Auf Der Autobahn

Source: Wikimedia Commons

I don’t know how fast I was actually going on the Autobahn, because I don’t speak KPH. All I know is that as I kept pace with other cars in the left lane, it felt like I was piloting a rocket.

My husband meanwhile snoozed in the passenger seat of our rented BMW, blissfully unaware that our lives could have ended in a split second. A couple of Schrodinger’s cats we were, both alive and dead. Each time I switched lanes our bodies lurched to the side. I marveled at my husband’s ability to sleep through such a wild experience.

I’d get into the left lane to pass slower vehicles, then immediately move right again to let even more reckless drivers pass me. The freedom to go as fast as I wanted was exhilarating – and terrifying. I hadn’t anticipated ever getting to have this experience. It’s strange to think how what was novel for me is just everyday life for Germans.

As humans have started to return to normal life following the pandemic, I expected we would be a little kinder to each other. With everyone having been isolated and lonely for so long, we have an unprecedented second chance to be the best versions of ourselves. Unfortunately, as soon as we resumed commuting, we all turned back into jerks, me included.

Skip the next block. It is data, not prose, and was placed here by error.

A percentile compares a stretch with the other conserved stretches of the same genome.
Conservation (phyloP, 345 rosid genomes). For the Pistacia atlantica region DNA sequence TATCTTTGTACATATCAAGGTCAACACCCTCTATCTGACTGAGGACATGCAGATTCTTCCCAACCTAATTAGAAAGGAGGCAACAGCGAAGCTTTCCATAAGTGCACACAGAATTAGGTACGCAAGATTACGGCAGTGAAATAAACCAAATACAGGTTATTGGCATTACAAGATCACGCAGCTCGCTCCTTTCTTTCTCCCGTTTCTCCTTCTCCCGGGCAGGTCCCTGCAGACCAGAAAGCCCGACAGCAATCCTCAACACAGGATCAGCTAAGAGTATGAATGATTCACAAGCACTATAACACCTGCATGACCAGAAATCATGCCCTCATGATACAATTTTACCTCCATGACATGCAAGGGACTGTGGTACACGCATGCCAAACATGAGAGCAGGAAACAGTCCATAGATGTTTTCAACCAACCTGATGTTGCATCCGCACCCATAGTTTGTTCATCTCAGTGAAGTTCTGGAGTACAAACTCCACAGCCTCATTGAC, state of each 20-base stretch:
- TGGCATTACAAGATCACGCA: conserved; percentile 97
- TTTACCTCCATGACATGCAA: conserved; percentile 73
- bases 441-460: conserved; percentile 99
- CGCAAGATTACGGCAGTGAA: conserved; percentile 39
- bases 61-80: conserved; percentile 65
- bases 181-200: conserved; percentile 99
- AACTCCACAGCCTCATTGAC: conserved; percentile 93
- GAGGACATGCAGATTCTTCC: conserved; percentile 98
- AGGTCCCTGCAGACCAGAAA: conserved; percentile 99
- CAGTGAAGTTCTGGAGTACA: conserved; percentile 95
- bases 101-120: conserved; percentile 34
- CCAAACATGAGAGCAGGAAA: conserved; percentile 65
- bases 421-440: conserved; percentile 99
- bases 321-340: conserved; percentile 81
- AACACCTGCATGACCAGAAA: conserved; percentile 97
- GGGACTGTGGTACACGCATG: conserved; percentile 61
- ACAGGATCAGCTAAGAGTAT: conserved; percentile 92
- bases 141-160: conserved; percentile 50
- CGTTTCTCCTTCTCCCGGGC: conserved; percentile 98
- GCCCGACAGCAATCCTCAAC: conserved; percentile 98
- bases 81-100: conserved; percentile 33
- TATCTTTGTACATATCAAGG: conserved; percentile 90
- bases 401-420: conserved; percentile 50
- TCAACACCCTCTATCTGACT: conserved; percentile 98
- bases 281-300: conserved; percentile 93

I shout and curse at the slow-moving vehicles that refuse to take a hint and move right on the highway. At the vehicles that make a turn at only two miles an hour, clogging up the roadway. At the timid, brake-tapping drivers. At the drivers with dazed expressions and slack mouths who appear to not even be aware they are in a car or have any idea where they are going.

It’s cathartic, really, to shout at strangers from the safety of your own car. I don’t hurl insults out an open window or give the finger; my rage is kept contained within the privacy of my vehicle. I shout all the way to work. Then, having gotten that out of my system, I stroll into the office in my business casual wear like a normal, well-adjusted member of society.